Yellowstone with Mr. Beyer and Mr. DeFazio earlier this year and to see 
the ecosystem that has rebounded since their reintroduction.
  We are on the right track, but science shows that ESA protection is 
still needed. Currently, these wolves occupy only 5 percent of their 
historic range and only 36 percent of their suitable habitat. So while 
it is encouraging that the wolves are recovering and even coming into 
California for the first time in 90 years, a handful of these animals 
hardly shows that it is time for them to be delisted.
  Instead of enacting a new law to eliminate protections, we ought to 
be working with landowners, local and State agencies, and others to 
prevent conflicts so that we and wolves can both thrive.
  I would like to point out that if American citizens believe an agency 
does not follow the letter of the law, under the ESA, they have the 
right to hold the government accountable in court. It is part of the 
system of checks and balances that must be protected.
  Politically driven, species-specific legislation like this sets a 
dangerous precedent for delisting. It opens the door to future partisan 
attacks on vulnerable species. Legislative delisting measures like this 
one undermine the scientific process fundamental to the success of the 
Endangered Species Act. Scientists, not Congress, should make these 
decisions.
  Mr. Speaker, I urge my colleagues to vote ``no.''
  Mr. WESTERMAN. Mr. Speaker, I would just say that the Endangered 
Species Act delisting a species is based on science, and the science 
has proven that this species is recovered. Twice under the previous 
administration, Fish and Wildlife tried to delist the species based on 
the science.
  Mr. Speaker, I yield 3 minutes to the gentleman from Minnesota (Mr. 
Peterson), who is also a cosponsor of the bill and from wolf country.
  Mr. PETERSON. Mr. Speaker, I thank the gentleman for yielding.
  Mr. Speaker, I rise in support of the bill. I have to say, in my 28 
years in this body, I have never seen so much nonsense, misinformation, 
and propaganda put out on a bill as is being put out on this one. We 
followed the Endangered Species Act. We did what was said. The 
scientists said that we have recovered, and they delisted the wolves. 
These were scientists who did it; it wasn't any politician.
  The politics on this, you had a group out there, these extreme 
environmentalists and others who have captured our party, that went to 
a judge in Washington, D.C., who has no idea what is going on at all, 
and convinced that judge that the wolves had not recovered because they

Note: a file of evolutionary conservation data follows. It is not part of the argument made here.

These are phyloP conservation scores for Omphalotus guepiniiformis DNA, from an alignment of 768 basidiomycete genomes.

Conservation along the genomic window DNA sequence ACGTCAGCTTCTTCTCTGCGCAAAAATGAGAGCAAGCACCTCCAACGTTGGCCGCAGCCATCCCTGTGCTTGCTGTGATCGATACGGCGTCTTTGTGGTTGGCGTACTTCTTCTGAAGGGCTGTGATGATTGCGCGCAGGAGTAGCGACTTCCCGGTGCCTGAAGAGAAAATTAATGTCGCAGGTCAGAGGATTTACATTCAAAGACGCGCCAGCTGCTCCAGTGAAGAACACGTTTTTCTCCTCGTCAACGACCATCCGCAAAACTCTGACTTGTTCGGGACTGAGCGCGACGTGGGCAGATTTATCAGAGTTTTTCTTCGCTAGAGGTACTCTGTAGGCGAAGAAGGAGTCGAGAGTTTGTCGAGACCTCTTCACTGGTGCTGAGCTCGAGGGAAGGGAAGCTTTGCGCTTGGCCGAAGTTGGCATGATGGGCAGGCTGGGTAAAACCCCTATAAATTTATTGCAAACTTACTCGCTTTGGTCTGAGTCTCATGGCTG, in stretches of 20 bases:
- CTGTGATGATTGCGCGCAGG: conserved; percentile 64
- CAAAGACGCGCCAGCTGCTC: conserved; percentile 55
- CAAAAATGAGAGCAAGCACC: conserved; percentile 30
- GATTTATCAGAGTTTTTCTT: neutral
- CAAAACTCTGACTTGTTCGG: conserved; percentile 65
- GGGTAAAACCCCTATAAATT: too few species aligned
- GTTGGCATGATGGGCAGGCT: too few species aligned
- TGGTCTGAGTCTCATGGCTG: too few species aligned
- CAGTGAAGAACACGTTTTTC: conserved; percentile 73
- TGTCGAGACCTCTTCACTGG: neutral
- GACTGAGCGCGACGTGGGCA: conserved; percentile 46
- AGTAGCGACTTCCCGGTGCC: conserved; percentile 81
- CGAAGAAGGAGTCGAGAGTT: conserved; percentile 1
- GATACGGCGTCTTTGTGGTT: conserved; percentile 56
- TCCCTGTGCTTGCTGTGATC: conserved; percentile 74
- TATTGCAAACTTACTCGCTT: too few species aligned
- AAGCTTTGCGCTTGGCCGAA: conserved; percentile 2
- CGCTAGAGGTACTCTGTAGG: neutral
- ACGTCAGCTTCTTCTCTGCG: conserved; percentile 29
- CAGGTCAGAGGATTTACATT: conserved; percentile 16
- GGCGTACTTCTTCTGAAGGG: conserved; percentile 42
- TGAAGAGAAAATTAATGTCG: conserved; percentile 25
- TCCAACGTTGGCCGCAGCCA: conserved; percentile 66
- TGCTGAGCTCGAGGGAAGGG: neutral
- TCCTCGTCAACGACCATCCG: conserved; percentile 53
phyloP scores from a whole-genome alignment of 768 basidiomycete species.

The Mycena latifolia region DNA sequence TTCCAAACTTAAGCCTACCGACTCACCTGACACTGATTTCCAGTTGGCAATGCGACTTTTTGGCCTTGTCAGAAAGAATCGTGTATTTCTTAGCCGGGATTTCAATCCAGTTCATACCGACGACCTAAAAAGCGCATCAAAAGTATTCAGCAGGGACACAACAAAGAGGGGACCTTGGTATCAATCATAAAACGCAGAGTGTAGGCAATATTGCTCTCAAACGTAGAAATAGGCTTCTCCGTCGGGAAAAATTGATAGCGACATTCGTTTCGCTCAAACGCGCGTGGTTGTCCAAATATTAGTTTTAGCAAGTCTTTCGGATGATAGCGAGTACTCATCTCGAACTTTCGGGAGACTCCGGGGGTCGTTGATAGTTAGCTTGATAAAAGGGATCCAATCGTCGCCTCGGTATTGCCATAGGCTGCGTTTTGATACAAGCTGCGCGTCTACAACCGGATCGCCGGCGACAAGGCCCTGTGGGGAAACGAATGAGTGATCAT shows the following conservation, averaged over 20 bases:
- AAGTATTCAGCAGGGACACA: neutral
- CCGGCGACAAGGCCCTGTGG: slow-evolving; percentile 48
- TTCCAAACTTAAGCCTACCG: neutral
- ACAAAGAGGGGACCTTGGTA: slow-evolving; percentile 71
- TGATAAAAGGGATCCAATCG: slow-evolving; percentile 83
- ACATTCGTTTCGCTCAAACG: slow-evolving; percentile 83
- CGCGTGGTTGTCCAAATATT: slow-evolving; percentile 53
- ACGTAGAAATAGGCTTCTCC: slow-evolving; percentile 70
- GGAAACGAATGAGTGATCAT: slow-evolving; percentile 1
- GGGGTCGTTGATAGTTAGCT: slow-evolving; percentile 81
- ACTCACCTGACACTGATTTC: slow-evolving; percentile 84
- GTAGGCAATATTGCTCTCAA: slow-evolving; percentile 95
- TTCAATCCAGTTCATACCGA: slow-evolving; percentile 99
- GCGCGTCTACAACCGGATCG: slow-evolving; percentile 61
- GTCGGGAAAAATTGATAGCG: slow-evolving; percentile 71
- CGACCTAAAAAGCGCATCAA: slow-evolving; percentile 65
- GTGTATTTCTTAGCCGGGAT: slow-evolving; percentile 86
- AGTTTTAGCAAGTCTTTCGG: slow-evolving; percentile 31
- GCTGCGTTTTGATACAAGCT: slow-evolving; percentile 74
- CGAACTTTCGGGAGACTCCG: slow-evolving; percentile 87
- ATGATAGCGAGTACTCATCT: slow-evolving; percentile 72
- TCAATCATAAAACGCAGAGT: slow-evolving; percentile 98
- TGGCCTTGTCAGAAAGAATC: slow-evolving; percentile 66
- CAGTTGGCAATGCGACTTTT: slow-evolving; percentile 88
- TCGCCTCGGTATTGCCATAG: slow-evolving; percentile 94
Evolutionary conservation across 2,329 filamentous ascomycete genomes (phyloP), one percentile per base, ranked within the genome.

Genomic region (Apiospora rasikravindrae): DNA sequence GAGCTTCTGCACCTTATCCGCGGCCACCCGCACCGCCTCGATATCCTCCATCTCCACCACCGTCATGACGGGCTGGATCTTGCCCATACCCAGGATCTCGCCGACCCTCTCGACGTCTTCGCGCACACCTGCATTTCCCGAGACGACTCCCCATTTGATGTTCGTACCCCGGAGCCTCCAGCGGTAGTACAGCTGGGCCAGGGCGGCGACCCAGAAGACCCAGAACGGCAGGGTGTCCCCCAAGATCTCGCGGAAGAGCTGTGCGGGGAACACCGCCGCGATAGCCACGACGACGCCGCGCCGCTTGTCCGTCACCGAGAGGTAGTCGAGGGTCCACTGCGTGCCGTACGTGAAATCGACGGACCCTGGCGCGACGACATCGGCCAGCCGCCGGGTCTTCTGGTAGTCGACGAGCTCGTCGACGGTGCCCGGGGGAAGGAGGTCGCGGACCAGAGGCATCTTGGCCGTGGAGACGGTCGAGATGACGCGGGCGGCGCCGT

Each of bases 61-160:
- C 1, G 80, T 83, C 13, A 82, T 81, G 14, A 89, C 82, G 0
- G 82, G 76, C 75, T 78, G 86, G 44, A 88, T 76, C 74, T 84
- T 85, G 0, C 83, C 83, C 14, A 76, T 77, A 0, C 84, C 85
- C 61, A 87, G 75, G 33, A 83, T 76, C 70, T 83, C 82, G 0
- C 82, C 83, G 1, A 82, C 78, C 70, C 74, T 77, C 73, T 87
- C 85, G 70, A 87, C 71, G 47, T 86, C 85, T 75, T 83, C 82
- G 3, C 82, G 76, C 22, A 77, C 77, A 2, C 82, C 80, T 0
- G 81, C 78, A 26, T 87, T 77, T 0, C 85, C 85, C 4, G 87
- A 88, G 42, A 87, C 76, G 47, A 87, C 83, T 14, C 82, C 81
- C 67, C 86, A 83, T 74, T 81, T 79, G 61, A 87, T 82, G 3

had not been reestablished all the way to Des Moines, Iowa.
  Do you want some wolves in Des Moines, Iowa? I don't think so. There 
were never any wolves in Des Moines, Iowa, in the first place.
  So we followed the law. The Fish and Wildlife Service is on our side. 
They delisted these wolves. The DNR in Minnesota was managing the 
wolves and doing a good job before the court intervened politically.
  I don't agree with the DNR. I have very seldom got along with the DNR 
in Minnesota. This is one time where they were doing the right thing. 
They did a good job, and the court stopped them.
  It was politics; it wasn't science. So this nonsense that somehow or 
another that we are politically doing this is not true.
  We have more wolves in my district than any other district in the 
United States. We have twice as many wolves as was required to get the 
wolves delisted. But that wasn't good enough.
  So I say to all you folks who think this is such a great idea: We 
have a lot of extra wolves. We will send them to your district. We will 
let them eat some of your fancy little dogs and see how long that will 
go before your constituents demand that you do something about it.
  My neighbor has had four of his cattle killed in the last 2 years. 
They killed his German shepherd dog and ripped it apart.
  Are you telling me that this is not a problem?
  When we had the population under control, we didn't have these kinds 
of problems. So this idea that somehow or another you are on the 
righteous side of science and all that stuff is complete nonsense. I 
will have the gentleman come up to my district, and he can see what is 
going on.
  So we followed the law. We have the Federal agencies that are 
responsible for this that are on our side. It wasn't us who screwed 
this up; it was that court in D.C., and that judge has no clue about 
what is going on.
  Mr. Speaker, I tell Members to support this bill.
  Mr. BEYER. Mr. Speaker, I yield 4 minutes to the gentleman from 
Oregon (Mr. DeFazio).
  Mr. DeFAZIO. Mr. Speaker, I have a few wolves in my district, not 
enough. I don't know that I will take Mr. Peterson's wolves, but we are 
breeding our own.
  OR-7 made an incredible journey from way up in northeastern Oregon 
all the way down to the California border. He went down to California 
looking for a mate. He finally found one, and those were his first 
progeny.
  Guess what? We are not having catastrophic predation on cattle in 
southern Oregon. We could accommodate more wolves.
  Now, there are reasons why cattle die. My colleague from Oregon might 
show up, and he has a picture--it is kind of ugly--of a calf that was 
killed by wolves. It was sad that that calf didn't get to grow up and 
go to the slaughterhouse.

  Here are the real facts. Seventy-four percent of loss is due to 
health issues; that is, good husbandry. Eight percent almost, 7.8, is 
due to weather; 2.7 is due to coyotes, cougars, bear, and dogs--
predators. Oh, here we are. Look, that is the problem. Wait a minute. 
We have new numbers, 0.2 percent--0.2 percent--is due to wolf 
predation.
  Now, I doubt that my colleagues on the other side have gone to 
Yellowstone to see the phenomenal recovery of the ecosystems in